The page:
Shake Off the Dust... Arise!
Written by Sally Bishai
Thursday, 13 April 2006
How many of you voted in the last U.S. election? How many of you say the Pledge of Allegiance or sing The Star Spangled Banner? How many of you participate in your "civic duties as an American citizen?"
To those of you who do these things, great.
You are—on the outside, anyway—“Proud to be an American, where at least you know you’re free.”
America is great, and it’s given many of us opportunities that we could never have dreamed of back home, although for some of us, America is the only home we’ve ever known.
The Coptic community’s growing presence in the U.S. (as well as other countries) doesn’t change the fact that we owe a debt of gratitude to the native Egyptians who were our forefathers, many of whom bled and died in the name of their—and our— religion.
So what am I getting at, then? Merely this; I wonder just how many of us regularly get involved in our civic duties, not just as Americans, but as Copts?
Even if we’ve never visited Alexandria or Cairo or the Saiid, we carry with us the heritage of cultural perseverance. It’s a genetic code, an invisible blessing, really, that states “Copt, now and forever.”
And with that blessing comes the responsibility of getting involved.
If you have to ask what I mean when I say “get involved,” chances are you aren’t involved enough.
Would it really kill us to write to the occasional congressman, or perhaps join one of the excellent advocacy groups out there? No, it wouldn’t.
But holding off on carrying out these well-intentioned plans could always result in more crimes, or, at least, contribute to the continued trend of quasi-prosecutions against Copt-killers (quasi meaning “a year in jail for killing 20 people,” or something like that).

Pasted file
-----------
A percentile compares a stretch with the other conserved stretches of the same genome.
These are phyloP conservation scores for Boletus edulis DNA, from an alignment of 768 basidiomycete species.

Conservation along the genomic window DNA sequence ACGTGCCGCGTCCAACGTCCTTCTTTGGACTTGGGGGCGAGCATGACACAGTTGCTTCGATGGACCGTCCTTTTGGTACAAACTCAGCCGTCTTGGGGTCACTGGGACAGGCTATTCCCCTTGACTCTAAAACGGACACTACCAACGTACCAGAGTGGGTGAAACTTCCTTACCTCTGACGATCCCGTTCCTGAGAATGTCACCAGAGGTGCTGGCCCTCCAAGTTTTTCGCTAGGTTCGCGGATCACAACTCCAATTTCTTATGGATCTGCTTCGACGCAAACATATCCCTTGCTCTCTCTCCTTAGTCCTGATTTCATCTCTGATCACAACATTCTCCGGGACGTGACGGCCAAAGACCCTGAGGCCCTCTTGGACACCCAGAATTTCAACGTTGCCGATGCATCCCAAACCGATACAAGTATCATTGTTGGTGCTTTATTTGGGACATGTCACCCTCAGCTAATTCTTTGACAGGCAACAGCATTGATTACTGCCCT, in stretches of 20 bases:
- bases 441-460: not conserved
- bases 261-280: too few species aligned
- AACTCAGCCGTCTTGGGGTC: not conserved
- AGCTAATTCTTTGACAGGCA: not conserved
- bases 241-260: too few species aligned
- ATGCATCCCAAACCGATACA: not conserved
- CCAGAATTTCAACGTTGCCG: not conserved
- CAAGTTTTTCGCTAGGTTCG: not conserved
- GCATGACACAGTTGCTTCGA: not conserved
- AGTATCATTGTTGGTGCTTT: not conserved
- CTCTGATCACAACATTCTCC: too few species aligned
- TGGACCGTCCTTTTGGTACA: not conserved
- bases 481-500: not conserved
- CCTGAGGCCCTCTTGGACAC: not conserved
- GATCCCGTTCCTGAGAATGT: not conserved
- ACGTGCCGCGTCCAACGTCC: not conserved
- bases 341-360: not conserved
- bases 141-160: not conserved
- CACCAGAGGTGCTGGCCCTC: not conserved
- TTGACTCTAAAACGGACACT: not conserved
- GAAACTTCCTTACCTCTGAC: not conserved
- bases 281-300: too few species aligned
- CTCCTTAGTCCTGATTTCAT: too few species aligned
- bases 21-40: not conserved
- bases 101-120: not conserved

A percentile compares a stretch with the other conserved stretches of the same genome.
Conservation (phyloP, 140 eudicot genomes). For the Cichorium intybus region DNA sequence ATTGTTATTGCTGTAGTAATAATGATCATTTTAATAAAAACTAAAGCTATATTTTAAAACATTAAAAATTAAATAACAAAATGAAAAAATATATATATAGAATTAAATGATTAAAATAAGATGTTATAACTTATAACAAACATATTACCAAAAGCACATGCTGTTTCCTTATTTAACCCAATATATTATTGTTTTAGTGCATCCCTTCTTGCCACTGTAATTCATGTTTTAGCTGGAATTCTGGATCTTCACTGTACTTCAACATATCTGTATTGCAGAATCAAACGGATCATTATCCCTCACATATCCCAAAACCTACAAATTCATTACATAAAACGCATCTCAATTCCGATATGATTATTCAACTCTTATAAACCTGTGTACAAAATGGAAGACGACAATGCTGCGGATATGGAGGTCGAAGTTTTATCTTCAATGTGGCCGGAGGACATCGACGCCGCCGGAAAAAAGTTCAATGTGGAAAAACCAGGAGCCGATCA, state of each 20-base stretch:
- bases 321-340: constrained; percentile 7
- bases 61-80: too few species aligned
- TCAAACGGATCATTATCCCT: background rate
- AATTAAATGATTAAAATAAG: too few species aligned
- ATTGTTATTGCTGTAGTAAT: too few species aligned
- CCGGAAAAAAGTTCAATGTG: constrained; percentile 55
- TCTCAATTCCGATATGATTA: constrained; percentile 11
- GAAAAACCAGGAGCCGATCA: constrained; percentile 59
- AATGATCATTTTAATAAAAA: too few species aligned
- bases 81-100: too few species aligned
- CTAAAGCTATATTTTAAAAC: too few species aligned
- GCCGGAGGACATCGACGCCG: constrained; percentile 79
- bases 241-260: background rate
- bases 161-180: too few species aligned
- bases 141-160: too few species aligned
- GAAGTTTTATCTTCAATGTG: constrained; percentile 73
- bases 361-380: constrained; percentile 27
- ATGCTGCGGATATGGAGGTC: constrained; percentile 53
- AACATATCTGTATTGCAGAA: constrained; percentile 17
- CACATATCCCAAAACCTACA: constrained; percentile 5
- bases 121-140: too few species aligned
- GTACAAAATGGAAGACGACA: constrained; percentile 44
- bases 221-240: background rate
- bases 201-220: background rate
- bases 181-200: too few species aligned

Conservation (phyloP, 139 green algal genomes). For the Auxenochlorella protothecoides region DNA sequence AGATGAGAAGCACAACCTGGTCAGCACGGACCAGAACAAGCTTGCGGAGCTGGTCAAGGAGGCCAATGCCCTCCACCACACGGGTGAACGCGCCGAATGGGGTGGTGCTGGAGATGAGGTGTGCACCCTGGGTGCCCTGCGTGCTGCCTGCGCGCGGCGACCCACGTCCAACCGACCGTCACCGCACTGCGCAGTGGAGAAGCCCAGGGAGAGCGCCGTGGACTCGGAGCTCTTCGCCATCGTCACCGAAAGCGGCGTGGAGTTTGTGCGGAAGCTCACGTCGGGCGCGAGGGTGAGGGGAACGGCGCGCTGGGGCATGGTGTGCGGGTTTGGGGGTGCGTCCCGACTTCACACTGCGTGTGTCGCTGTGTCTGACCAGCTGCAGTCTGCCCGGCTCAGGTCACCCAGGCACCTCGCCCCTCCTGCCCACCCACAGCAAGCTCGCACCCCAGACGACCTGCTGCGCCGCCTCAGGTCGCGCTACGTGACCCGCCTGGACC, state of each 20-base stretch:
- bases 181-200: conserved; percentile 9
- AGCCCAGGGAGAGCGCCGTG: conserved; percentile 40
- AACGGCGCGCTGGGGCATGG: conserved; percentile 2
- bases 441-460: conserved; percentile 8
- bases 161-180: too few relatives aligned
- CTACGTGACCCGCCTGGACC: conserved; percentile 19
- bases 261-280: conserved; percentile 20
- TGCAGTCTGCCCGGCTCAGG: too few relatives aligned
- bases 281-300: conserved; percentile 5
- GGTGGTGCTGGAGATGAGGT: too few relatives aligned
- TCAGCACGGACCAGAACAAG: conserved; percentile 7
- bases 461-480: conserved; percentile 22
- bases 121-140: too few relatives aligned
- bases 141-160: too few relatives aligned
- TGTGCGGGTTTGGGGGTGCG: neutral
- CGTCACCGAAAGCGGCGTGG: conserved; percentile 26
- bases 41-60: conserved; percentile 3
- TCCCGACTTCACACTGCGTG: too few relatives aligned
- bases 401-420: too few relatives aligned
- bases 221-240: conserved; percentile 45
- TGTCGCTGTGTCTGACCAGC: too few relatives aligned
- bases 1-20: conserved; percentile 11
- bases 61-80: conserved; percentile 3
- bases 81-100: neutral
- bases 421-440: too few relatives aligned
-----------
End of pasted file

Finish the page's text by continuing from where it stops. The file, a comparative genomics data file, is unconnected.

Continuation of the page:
Remember al-Kosheh? Maybe more involvement prior to the massacre in 2000 may have made it impossible for the tragedy to even occur, or made the laughable two-year jail sentence for the murderers a bit heavier, more suited to the crime.
Then again, maybe not.
Many people consider life as a Copt in Egypt to be a “struggle;” outside observers describe our “plight.”
But I have to wonder what this means to the Coptic youth of today.
Can they picture the hundreds of thousands of blood brothers and sisters that have fallen since Christianity was introduced to Egypt?
Do they know that the stubborn act of clinging to their faith was the only thing that turned these Copts into martyrs?
And do they realize the blatant inequalities that still happen to modern Christians in modern Egypt every day?
Perhaps they don’t.
And maybe they—or you—would disagree.
In fact, you might be one of those who don’t recognize the problems faced by Christians, who cheerfully hold to the belief that Christians and Muslims in Egypt live side-by-side, happy and equal and free.
Happy, maybe. Free, not in a million years.
Equal, not in a billion years.
Because, the fact of the matter is that native Egyptian Christians do not have basic equal or civil rights in their ancestral homeland—the land tended for millennia by our ancestors (although this isn’t an issue of whom Egypt belongs to, it’s more about wanting to live our lives peacefully and equitably).